What to do? The concept of family existence has been impacted by industry, city planning [read: the commute], and labor saving technology that have taken the time to keep a house in order to minutes, not hours.

So, if you are looking to the past as the source of social norms, you'll go with Dr. Laura. But when you examine that position closely, you find that Man=Paycheck and nothing more -- myself I'd like to be more than a paycheck.

could there be a God-revealed paradigm of the man/woman working together?

Yes.

But it's not going to look anything like the book of Deuteronomy -- maybe tangentially like the virtuous woman in Proverbs -- but it will have to be something that Christians are led into by the Spirit, and done in Faith. It will be new, it will have it's roots in the concept of the family -- man as head of the wife as Christ is head of the Church, etc., but will adapt -- depending on the maturity of the husband/wife, in theory (and probably only in theory) the man could stay home (after breastfeeding) if he was providing the (spiritual) leadership.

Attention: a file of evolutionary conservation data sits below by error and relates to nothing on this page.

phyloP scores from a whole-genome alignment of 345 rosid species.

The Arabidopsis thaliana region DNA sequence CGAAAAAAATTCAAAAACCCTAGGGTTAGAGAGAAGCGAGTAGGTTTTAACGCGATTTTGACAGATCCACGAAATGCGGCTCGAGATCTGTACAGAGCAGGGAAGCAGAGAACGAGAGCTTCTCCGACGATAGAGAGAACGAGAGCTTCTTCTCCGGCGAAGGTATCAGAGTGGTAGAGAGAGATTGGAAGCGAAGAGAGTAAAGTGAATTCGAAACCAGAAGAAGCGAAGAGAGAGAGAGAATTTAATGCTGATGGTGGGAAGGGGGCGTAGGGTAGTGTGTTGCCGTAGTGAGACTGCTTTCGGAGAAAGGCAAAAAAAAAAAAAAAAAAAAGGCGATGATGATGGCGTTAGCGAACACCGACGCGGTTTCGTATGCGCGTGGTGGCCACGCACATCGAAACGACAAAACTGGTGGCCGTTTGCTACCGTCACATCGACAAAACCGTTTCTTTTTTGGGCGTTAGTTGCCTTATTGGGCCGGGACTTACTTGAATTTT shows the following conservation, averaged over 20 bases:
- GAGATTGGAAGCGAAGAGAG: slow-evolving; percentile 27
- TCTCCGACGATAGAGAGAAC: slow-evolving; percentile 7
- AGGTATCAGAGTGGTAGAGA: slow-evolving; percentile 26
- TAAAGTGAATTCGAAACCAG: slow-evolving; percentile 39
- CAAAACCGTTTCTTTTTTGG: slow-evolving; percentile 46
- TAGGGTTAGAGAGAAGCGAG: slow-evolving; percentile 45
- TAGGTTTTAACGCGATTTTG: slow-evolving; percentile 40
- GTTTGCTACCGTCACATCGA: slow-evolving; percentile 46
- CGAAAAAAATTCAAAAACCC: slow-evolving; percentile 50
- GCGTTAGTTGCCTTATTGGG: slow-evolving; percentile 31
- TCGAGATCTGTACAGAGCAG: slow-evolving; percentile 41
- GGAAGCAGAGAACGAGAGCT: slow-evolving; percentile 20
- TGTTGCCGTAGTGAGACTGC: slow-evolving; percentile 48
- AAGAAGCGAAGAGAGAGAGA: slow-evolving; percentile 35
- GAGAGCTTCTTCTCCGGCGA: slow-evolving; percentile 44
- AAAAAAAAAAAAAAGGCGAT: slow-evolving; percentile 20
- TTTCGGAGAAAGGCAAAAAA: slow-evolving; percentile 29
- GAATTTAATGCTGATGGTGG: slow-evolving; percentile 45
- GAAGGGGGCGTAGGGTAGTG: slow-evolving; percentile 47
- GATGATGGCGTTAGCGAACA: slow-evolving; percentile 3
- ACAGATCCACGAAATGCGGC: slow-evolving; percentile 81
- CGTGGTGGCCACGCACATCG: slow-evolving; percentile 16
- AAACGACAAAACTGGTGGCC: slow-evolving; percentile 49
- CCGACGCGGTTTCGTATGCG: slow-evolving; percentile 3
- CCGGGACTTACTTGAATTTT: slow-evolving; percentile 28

Because, in the end, the root of family life is not selfishness, or nihilism, but the God-ordered paradigm of two people working together as a family, not to buy toys [cars, vacations, time shares, etc.].

I think that is as good an example as I can give without resorting to Quoting This Present Crisis

In our desire to impose form on the world we have lost the capacity to see the form that is there;